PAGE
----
The two baboons that were killed because of infection or pancytopenia did not demonstrate histological evidence of rejection (Fig. 3). In two of the three rejected grafts, histological examination showed rupture of the endothelial cell layer, edema, thrombosis, hemorrhage, and focal necrosis of the cardiomyocytes. This was compatible with acute vascular rejection. A cellular infiltrate predominantly consisting of mononuclear cells and polymorphonuclear cells was also detected (Fig. 4). In the third graft (X221), a normal myocyte pattern without necrosis and cellular infiltrate but with focal thrombosis of small vessels (Fig. 5) and patchy staining of the terminal complement pathway component C9 was observed (Fig. 6). In all grafts, staining for IgG(Fig. 7) and IgM was positive and the expression of hDAF was preserved, even in the rejected hearts (Fig. 8).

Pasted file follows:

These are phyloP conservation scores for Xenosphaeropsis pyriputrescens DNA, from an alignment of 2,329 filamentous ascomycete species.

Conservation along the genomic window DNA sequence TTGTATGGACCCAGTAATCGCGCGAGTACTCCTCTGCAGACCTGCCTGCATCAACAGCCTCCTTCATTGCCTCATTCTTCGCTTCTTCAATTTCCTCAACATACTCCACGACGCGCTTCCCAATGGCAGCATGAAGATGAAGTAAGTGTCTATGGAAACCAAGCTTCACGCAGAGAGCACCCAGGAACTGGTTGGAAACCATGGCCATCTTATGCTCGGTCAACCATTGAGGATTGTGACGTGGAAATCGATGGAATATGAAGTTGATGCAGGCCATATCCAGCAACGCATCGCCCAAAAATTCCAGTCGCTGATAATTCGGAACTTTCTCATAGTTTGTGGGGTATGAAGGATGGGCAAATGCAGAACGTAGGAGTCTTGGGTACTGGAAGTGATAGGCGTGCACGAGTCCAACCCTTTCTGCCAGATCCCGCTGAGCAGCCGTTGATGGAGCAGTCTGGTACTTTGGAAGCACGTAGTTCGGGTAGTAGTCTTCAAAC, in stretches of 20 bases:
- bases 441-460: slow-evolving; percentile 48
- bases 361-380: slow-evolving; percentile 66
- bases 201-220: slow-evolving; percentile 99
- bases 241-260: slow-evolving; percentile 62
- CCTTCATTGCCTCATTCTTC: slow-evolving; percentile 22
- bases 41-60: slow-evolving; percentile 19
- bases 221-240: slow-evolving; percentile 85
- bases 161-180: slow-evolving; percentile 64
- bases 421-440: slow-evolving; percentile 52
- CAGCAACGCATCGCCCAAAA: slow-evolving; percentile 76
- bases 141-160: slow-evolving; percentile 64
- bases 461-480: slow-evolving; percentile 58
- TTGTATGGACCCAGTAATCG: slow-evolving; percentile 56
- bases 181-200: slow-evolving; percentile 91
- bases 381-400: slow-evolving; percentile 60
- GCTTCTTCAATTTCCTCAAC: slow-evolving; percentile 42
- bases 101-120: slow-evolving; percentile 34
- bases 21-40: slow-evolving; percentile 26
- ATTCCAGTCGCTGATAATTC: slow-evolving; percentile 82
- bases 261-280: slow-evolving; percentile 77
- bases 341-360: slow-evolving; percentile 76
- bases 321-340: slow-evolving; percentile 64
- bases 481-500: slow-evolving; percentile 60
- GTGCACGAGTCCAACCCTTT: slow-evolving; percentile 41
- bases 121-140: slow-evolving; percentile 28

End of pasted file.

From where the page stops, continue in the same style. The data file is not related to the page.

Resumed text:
Long-term survival of orthotopic pig-to-primate heart transplants has not yet been reported. Without adsorption of PNAb, normal pig hearts are subject to HAR within 18 hr when transplanted orthotopically into baboons(20).
Recently, progress in genetic engineering techniques has allowed the production of pigs transgenic for hDAF, thus preventing HAR of porcine organs when transplanted into primate recipients (12). Rejection of transgenic xenografts is delayed and seems to be accompanied by induced antixenograft antibodies (21). A combination of CsA, cyclophosphamide, and steroids inhibits the induced antixenograft antibody response in hamster-to-rat transplants (22), and this regimen was therefore used as the first immunosuppressive regimen in transgenic pig-to-primate xenotransplants.